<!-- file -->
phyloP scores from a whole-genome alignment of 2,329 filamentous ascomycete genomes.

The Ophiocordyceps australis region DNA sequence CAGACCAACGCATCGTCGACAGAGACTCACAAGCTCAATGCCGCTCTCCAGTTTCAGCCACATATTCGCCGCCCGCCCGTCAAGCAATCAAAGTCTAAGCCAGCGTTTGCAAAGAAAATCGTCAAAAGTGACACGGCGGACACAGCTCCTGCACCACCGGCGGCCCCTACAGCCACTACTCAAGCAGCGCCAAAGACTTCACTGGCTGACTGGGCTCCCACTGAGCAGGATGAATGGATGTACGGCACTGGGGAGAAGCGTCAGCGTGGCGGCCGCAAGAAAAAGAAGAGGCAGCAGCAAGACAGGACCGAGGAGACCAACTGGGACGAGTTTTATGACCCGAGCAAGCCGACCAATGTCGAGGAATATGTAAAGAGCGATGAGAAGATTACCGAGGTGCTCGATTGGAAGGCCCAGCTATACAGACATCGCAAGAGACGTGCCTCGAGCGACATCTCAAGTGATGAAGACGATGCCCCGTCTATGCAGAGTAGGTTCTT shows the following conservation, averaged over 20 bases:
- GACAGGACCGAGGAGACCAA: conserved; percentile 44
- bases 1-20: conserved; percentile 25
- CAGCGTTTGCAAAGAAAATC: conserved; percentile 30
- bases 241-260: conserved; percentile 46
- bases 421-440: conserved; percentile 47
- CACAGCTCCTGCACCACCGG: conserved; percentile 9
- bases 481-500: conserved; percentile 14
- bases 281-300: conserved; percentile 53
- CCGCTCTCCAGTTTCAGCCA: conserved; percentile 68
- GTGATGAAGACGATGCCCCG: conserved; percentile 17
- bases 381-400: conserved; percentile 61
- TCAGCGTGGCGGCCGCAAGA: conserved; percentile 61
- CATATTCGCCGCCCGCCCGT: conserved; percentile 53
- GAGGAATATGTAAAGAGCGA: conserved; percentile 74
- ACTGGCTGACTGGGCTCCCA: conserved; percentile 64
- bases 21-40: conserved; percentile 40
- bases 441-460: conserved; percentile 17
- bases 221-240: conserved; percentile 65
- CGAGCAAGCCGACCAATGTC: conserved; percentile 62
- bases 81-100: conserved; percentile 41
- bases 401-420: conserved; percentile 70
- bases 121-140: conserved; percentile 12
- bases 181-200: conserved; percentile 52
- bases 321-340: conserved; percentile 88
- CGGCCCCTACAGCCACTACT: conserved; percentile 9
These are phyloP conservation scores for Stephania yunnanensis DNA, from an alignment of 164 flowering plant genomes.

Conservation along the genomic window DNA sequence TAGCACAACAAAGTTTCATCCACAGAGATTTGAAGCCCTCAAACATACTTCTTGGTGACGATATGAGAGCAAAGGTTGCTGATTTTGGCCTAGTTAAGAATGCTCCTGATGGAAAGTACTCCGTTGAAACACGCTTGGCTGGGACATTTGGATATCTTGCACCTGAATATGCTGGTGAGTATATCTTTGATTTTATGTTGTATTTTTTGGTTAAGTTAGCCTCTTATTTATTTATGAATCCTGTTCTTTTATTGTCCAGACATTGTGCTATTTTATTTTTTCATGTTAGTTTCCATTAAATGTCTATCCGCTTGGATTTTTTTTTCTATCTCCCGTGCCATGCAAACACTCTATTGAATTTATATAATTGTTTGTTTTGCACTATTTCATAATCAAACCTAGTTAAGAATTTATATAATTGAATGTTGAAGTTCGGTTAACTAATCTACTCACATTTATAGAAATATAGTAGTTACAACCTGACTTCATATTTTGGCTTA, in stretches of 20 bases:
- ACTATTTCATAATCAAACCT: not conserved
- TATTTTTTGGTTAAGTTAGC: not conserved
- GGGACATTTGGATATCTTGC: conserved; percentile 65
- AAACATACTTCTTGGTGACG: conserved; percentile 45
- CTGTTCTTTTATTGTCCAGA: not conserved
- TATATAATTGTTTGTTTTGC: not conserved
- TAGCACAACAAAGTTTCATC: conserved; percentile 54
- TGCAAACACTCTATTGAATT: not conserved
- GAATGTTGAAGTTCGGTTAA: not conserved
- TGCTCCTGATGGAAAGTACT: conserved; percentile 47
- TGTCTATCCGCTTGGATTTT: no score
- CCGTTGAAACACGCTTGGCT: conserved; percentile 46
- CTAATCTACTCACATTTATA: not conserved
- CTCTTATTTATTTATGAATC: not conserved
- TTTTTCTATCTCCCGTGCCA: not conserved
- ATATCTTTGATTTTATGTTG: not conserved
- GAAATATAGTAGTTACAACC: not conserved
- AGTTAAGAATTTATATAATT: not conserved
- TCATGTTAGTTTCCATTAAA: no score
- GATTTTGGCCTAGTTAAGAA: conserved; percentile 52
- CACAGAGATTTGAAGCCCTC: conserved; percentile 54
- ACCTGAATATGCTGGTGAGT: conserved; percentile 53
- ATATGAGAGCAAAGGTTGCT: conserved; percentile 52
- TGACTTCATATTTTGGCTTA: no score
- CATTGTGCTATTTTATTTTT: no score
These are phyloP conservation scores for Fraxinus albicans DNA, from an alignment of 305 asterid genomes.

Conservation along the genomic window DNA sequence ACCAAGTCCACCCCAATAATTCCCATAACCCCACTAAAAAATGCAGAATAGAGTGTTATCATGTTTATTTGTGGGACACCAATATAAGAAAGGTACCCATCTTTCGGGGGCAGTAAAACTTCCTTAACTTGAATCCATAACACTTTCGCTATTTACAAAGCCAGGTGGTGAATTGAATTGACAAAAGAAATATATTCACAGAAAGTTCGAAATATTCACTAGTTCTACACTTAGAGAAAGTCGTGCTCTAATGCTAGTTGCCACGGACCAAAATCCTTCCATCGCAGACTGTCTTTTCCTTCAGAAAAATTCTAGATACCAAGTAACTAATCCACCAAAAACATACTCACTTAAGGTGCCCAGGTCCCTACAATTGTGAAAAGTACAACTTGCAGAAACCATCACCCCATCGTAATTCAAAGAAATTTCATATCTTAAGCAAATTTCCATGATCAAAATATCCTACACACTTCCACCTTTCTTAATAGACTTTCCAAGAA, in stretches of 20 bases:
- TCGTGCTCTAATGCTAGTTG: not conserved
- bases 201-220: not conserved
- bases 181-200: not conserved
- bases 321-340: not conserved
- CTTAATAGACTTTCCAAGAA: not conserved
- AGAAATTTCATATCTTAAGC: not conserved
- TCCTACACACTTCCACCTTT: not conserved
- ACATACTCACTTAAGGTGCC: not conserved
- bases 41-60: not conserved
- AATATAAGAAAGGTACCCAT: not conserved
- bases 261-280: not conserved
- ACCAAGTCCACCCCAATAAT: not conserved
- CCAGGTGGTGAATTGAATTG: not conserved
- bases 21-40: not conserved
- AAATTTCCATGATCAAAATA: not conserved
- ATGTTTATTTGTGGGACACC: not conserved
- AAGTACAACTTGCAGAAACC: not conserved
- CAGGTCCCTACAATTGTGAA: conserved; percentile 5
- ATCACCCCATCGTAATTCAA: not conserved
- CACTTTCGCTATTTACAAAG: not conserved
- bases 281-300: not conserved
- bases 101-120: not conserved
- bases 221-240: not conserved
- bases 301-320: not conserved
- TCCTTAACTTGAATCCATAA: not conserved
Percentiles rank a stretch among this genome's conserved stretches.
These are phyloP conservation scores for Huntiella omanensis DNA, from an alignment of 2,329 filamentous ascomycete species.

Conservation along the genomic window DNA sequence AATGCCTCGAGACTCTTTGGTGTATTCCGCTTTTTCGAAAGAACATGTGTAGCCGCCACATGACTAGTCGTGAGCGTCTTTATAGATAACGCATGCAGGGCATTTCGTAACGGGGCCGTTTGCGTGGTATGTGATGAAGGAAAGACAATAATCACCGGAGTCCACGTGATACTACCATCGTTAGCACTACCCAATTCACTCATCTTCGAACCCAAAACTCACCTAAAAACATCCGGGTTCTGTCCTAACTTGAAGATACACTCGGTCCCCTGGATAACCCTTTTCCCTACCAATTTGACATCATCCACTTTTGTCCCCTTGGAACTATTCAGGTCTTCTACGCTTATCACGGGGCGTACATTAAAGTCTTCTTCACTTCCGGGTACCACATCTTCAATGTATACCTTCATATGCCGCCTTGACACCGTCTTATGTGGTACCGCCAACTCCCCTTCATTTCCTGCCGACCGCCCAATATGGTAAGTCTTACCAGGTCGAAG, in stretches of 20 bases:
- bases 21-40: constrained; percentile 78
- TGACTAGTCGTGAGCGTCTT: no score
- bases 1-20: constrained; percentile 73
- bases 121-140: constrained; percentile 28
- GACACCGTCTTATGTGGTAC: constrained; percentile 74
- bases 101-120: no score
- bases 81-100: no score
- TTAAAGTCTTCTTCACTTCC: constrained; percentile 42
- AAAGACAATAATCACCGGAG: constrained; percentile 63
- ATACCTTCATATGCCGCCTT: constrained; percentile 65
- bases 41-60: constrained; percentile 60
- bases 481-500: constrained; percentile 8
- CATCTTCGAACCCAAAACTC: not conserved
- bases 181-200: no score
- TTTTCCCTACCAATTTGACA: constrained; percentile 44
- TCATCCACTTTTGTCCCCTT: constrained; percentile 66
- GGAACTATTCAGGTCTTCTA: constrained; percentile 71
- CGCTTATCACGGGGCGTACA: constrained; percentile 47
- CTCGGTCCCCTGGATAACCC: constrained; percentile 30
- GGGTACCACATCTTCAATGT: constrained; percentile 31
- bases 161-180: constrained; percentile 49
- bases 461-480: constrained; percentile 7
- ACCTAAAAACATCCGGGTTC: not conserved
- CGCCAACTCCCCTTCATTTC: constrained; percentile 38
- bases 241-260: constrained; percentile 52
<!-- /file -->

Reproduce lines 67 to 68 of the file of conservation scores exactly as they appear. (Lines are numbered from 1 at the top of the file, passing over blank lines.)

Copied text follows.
- bases 261-280: not conserved
- ACCAAGTCCACCCCAATAAT: not conserved